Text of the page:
Energy Systems and Sports

By Karan Khurana

(The author is the QTCC [Quality, Training, Curriculum & Coach Engagement] head at KOOH Sports. He has more than 7 years of experience in the corporate sector with roles cutting across Strategy, M&A, Business Advisory, Business Development and Operations Management. Karan had assisted the Divisional Strategy and M&A team at Serco and has also worked for Business Link, West Midlands in the UK as a Sub-Contractor after completing his MBA from Birmingham City University. He is a passionate golfer and likes to travel, read & write.)

Energy Systems

All bodily functions and movement of body parts need a constant supply of energy. This energy is provided to the body by the food we eat. But that food needs to be converted into a chemical compound for use within the body, call it a common currency used by the body for the supply of energy. This chemical compound otherwise known as ATP is that common currency regardless of the energy system employed. There are essentially 3 main energy systems in the human body and either one of them or a combination of them get activated depending upon the type of activity being performed. It is imperative that Sports coaches and athletes design their training sessions keeping in mind the workings and interplay of the various energy systems.
Furthermore, it is also important to understand that no energy system works independently and that different activities and sports have a dominant system at play, and therefore training and program design need to be planned around the dominant energy system. For example, a marathoner cannot perform short distance sprints while training to compete, as the training demands would not match the Sport specific demands.
A. The ATP-PC System
The ATP-PC System is the high power, short duration energy system of the body. In the absence of oxygen and with the help of enzymes, the body breaks down ATP (Adenosine Triphosphate), and as a result another chemical compound ADP (Adenosine Diphosphate) is produced when the last group of Phosphate is broken. This process is also accompanied with the release of energy of approximately 7.3 Kcal. Although this is a massive release of energy from just a single chemical reaction, it is insufficient to produce more than a few seconds of work. Therefore, this system of energy generation is very effective for activities that require short bursts of energy where the duration is no more than 10-15 seconds. Activities such as the 100-meter dash and the 25-meter swim.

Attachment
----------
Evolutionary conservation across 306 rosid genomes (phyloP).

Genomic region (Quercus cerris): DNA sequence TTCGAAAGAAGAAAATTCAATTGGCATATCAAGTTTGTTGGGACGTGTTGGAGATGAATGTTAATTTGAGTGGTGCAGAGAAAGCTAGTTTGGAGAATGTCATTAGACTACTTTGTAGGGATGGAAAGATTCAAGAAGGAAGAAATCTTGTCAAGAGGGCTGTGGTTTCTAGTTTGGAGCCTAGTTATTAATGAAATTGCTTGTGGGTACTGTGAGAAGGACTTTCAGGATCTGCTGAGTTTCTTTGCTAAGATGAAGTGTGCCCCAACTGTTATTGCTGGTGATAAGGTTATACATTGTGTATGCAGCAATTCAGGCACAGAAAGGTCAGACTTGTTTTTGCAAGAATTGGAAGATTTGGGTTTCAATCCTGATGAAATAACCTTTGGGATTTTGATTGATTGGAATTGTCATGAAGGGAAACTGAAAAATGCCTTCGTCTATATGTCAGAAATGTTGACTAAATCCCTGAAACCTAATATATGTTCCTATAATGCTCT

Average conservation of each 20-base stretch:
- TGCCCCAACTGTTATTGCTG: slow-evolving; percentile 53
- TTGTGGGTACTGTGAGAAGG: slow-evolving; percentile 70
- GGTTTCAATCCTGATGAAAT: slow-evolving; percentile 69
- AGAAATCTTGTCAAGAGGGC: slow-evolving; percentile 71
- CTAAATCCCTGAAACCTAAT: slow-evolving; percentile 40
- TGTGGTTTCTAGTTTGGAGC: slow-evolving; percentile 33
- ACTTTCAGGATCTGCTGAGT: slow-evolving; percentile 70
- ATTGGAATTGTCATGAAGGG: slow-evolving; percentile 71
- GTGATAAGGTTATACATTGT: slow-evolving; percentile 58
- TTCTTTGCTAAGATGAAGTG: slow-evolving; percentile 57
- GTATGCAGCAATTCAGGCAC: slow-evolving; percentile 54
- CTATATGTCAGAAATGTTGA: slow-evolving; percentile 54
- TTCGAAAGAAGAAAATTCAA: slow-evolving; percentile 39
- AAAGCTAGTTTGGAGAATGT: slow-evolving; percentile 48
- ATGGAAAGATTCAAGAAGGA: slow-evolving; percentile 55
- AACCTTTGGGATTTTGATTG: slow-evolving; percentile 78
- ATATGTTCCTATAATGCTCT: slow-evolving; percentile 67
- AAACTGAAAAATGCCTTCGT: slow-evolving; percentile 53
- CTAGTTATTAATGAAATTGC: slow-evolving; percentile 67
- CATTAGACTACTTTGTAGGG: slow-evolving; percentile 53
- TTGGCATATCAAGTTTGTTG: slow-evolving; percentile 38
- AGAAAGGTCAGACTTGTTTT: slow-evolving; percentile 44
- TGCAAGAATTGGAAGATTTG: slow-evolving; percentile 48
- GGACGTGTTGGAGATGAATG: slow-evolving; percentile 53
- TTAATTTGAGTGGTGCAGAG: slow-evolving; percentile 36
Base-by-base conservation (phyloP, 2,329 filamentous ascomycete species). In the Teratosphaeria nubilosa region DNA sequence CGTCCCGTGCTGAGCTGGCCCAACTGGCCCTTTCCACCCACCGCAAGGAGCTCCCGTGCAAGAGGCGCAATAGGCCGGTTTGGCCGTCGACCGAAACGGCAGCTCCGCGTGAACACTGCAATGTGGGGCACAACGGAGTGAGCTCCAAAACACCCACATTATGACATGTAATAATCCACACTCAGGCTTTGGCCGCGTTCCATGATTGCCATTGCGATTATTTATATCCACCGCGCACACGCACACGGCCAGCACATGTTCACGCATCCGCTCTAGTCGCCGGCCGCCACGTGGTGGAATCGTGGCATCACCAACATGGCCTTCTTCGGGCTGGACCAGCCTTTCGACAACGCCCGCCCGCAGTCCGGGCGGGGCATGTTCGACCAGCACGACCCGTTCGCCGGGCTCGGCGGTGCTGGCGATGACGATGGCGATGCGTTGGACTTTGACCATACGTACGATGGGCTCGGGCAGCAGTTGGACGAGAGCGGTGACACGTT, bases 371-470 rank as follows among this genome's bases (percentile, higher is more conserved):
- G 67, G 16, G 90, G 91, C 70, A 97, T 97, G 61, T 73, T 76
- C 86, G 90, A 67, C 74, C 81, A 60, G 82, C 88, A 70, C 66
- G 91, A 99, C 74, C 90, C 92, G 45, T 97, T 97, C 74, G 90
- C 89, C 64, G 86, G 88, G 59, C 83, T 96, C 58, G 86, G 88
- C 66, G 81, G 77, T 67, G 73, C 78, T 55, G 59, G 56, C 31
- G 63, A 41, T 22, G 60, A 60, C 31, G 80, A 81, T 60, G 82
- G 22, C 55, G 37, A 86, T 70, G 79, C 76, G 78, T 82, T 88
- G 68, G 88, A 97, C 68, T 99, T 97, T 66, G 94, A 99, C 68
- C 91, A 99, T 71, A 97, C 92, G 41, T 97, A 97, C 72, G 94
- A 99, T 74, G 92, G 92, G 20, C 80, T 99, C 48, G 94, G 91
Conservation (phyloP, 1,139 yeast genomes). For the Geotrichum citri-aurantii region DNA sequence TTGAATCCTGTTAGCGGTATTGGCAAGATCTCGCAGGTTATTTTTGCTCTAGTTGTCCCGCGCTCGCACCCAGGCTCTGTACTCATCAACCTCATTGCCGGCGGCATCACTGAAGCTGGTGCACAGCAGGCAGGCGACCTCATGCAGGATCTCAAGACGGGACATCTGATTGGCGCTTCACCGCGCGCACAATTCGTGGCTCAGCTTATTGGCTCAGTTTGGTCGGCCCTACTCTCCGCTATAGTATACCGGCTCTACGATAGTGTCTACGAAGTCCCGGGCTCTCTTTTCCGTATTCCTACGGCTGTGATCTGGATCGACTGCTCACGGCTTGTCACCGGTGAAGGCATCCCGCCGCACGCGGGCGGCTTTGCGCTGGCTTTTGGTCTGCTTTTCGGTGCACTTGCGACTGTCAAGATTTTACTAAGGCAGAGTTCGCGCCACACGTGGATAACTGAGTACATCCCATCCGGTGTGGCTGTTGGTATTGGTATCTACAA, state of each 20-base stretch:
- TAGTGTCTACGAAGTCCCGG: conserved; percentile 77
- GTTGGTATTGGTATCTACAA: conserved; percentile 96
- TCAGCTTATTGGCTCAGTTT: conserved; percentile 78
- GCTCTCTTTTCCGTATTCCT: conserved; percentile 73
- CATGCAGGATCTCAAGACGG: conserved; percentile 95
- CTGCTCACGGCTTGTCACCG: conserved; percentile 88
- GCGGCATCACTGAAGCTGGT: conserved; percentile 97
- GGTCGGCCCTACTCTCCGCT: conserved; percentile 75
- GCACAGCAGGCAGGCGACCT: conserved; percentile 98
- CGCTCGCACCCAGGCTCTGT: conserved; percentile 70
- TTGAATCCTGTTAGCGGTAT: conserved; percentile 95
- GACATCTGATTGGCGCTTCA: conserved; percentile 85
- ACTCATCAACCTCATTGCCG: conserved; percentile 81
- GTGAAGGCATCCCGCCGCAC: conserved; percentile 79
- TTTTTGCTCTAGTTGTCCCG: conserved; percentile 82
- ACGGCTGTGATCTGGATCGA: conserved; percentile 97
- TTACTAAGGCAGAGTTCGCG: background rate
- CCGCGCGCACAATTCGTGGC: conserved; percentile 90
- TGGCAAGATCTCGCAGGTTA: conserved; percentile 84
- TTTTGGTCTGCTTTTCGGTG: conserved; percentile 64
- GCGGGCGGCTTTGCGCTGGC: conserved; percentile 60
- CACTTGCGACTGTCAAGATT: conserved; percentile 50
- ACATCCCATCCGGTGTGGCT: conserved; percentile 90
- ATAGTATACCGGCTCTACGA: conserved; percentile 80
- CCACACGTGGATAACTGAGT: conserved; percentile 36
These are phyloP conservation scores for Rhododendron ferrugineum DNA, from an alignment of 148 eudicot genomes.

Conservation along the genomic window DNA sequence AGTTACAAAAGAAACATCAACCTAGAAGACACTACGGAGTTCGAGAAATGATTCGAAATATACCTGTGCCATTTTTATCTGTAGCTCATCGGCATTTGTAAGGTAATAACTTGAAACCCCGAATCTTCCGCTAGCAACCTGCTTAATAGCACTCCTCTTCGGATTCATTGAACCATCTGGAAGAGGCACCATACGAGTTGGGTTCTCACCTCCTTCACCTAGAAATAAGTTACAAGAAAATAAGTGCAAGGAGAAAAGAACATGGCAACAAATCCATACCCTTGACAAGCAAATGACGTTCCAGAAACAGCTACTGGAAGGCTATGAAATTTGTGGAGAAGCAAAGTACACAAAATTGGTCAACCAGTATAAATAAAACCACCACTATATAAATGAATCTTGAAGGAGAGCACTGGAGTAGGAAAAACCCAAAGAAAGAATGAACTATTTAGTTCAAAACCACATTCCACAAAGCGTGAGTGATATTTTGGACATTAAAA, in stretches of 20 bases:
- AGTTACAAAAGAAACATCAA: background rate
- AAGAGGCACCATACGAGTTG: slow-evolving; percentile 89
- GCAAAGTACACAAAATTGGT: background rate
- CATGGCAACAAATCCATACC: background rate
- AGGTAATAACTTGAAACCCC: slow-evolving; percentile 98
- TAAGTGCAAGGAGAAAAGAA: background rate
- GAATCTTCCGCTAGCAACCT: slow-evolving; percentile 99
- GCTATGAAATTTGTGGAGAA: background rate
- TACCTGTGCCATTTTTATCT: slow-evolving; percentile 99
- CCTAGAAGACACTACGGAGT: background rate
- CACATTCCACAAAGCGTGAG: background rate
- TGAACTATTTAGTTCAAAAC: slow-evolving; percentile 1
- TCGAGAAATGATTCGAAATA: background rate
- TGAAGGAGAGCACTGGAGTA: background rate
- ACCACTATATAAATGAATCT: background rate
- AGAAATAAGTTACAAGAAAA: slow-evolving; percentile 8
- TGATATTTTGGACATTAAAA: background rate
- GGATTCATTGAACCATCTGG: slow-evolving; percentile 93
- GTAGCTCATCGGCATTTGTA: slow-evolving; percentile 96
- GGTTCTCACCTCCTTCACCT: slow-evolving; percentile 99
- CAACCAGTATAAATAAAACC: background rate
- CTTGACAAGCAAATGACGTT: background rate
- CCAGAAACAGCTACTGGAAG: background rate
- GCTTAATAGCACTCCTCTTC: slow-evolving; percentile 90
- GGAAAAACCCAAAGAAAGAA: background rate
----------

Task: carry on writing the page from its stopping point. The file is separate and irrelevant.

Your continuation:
In addition to Adenosine, muscle cells also have another high-energy compound stored in them called CP (Creatine Phosphate or Phosphocreatine System). CP plays a vital role in re-synthesizing ATP, thereby replenishing ATP for energy generation.
B. The Anaerobic Gylcolytic System
The Glycolytic system is the moderate power and short duration energy system of the body. When the body requires a high burst of energy for a duration longer than 10-15 seconds it engages the Anaerobic Glycolytic System. This system has a higher proportion of energy storing capability. Energy is provided by the breaking down of Blood Glucose and or Glycogen which is stored in the muscles and liver. Glucose is then further broken down through the process of Glycolysis to create ATP at approximately 16 calories of energy per minute.
C. The Aerobic (Oxidative) System (In the presence of Oxygen)
The Aerobic system is the low power and long duration energy system of the body. The Aerobic system produces ATP through either Fatty Acids (Fats), Carbohydrates and as a last resort protein. Since the Aerobic system produces ATP in the presence of oxygen it has the capability to provide an endless supply of energy albeit at a much slower pace than the other two energy systems. Energy from this system fuels any activity that lasts longer than 3 minutes at low intensity or at complete rest and is estimated to create approximately 10 calories of energy per minute.


The Sport Specific Utilization of Various Energy Systems

As you can see from the table above that all three energy systems are interconnected but there will always be a dominance by one or a combination of two energy systems, coaches can effectively utilize this to plan and implement Sport specific energy system training. In addition, the coach as well the athlete must keep in mind, fueling of the various energy systems, as the type of fueling (Nutrition) required for different sports will be dependent on the energy systems that are utilized for that sport and critical to success on the field. For example, a distance athlete may require a higher amount of fat and carbohydrates in his or her diet as compared to a Footballer who will require a diet higher in Protein. Coaches need to be cognizant of this fact as success on the field is a function of optimum nutrition coupled with optimum training, i.e., a balanced sports delivery program.


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